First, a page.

XI. The Nine Situations
1. Sun Tzu said: The art of war recognizes nine varieties of ground: (1) Dispersive ground; (2) facile ground; (3) contentious ground; (4) open ground; (5) ground of intersecting highways; (6) serious ground; (7) difficult ground; (8) hemmed-in ground; (9) desperate ground.
Types of terrain, or ground, defined:
2. When a chieftain is fighting in his own territory, it is dispersive ground.
3. When he has penetrated into hostile territory, but to no great distance, it is facile ground.
4. Ground the possession of which imports great advantage to either side, is contentious ground.
5. Ground on which each side has liberty of movement is open ground.
6. Ground which forms the key to three contiguous states, so that he who occupies it first has most of the Empire at his command, is a ground of intersecting highways.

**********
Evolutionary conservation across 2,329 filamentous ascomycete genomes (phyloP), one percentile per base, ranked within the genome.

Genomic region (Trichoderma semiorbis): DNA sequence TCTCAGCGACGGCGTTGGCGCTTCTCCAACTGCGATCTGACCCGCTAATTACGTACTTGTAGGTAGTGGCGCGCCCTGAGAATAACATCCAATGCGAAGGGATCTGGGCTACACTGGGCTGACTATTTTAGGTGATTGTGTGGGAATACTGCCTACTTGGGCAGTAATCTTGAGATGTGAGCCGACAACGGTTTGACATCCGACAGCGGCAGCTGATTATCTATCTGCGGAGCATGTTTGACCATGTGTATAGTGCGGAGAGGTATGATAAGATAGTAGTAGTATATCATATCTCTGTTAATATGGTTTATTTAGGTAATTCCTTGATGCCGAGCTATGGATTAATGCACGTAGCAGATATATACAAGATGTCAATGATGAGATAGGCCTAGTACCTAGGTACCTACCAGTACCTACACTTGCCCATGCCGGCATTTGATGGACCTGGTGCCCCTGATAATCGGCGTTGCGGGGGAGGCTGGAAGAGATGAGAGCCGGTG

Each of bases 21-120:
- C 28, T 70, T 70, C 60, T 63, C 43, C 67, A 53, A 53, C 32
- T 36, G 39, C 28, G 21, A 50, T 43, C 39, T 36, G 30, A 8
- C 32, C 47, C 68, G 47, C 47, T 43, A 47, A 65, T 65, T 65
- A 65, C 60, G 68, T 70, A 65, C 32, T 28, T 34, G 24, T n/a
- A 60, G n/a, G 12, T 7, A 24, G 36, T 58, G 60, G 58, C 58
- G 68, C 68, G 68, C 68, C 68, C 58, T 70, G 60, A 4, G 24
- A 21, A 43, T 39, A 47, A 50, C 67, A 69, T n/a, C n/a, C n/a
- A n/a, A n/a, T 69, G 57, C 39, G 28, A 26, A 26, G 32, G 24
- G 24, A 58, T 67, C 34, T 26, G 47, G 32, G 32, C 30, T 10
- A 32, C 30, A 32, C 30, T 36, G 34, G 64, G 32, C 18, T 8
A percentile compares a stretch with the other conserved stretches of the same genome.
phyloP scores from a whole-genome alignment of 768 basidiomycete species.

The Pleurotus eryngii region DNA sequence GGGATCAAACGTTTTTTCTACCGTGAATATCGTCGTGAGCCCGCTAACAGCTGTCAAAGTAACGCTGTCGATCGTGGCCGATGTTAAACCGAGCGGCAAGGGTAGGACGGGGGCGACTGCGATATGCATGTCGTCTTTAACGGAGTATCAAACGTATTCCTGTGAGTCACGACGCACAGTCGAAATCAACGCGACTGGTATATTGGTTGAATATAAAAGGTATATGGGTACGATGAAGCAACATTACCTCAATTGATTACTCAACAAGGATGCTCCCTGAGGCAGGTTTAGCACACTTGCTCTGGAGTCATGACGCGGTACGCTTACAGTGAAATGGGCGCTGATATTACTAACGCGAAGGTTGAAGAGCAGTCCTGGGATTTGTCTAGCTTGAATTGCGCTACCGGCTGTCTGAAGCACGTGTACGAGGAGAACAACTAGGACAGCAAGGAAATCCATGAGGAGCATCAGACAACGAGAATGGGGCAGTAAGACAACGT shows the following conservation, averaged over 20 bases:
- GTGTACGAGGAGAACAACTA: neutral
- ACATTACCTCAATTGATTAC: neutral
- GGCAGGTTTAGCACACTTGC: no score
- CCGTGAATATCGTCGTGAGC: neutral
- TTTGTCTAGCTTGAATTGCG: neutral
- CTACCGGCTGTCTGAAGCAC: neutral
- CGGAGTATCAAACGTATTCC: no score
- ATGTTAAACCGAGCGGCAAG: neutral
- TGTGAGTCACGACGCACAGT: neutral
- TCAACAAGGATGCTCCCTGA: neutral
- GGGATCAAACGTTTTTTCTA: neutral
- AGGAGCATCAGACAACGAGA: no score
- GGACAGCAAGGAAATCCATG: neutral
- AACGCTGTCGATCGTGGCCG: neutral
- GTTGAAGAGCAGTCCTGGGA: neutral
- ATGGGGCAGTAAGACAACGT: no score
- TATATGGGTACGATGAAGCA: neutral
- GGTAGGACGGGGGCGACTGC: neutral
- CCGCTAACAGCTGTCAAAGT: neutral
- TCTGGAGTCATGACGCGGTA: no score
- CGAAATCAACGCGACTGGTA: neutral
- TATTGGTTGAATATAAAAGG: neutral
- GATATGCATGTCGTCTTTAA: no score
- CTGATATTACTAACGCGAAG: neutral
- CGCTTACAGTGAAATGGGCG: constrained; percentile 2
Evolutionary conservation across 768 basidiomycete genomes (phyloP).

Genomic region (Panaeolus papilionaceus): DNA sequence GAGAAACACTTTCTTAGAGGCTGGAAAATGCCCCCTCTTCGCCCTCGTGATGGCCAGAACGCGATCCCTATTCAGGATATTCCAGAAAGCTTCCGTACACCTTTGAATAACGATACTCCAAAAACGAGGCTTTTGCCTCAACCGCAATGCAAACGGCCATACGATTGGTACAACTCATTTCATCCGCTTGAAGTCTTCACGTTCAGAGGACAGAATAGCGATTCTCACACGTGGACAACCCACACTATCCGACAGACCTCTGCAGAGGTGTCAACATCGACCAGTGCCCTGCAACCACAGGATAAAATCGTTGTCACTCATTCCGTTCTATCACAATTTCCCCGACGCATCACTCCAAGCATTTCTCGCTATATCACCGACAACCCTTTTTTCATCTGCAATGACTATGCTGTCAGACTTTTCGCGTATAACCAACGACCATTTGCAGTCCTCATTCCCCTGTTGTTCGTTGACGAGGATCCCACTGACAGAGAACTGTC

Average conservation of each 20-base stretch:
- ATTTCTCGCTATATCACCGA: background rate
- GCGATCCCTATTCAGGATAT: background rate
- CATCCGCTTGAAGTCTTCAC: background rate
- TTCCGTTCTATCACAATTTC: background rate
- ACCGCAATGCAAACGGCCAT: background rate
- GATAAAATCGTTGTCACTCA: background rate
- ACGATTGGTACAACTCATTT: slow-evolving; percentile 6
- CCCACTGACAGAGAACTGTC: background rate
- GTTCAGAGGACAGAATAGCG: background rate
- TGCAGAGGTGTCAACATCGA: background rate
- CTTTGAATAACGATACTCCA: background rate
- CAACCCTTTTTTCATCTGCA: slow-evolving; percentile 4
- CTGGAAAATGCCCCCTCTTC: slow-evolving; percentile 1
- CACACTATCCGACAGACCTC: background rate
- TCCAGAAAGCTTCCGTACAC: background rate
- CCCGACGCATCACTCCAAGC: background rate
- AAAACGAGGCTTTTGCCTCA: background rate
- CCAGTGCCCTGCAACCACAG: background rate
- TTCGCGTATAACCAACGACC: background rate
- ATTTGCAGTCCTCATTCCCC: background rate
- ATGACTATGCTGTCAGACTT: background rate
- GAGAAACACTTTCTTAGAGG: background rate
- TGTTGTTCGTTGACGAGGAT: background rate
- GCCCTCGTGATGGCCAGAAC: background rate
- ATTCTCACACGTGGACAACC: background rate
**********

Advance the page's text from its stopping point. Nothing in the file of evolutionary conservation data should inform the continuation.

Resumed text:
7. When an army has penetrated into the heart of a hostile country, leaving a number of fortified cities in its rear, it is serious ground.
8. Mountain forests, rugged steeps, marshes and fens--all country that is hard to traverse: this is difficult ground.
9. Ground which is reached through narrow gorges, and from which we can only retire by tortuous paths, so that a small number of the enemy would suffice to crush a large body of our men: this is hemmed in ground.
10. Ground on which we can only be saved from destruction by fighting without delay, is desperate ground.
Responses to different types of terrain:
11. On dispersive ground, therefore, fight not. On facile ground, halt not. On contentious ground, attack not.
12. On open ground, do not try to block the enemy's way. On the ground of intersecting highways, join hands with your allies.
13. On serious ground, gather in plunder. In difficult ground, keep steadily on the march.
14. On hemmed-in ground, resort to stratagem. On desperate ground, fight.
- The Art of War, Sun Zi (孫子兵法)
What is death ground to you?
This is part of a series on The Art of War (孫子兵法) by Sun Zi (孫子).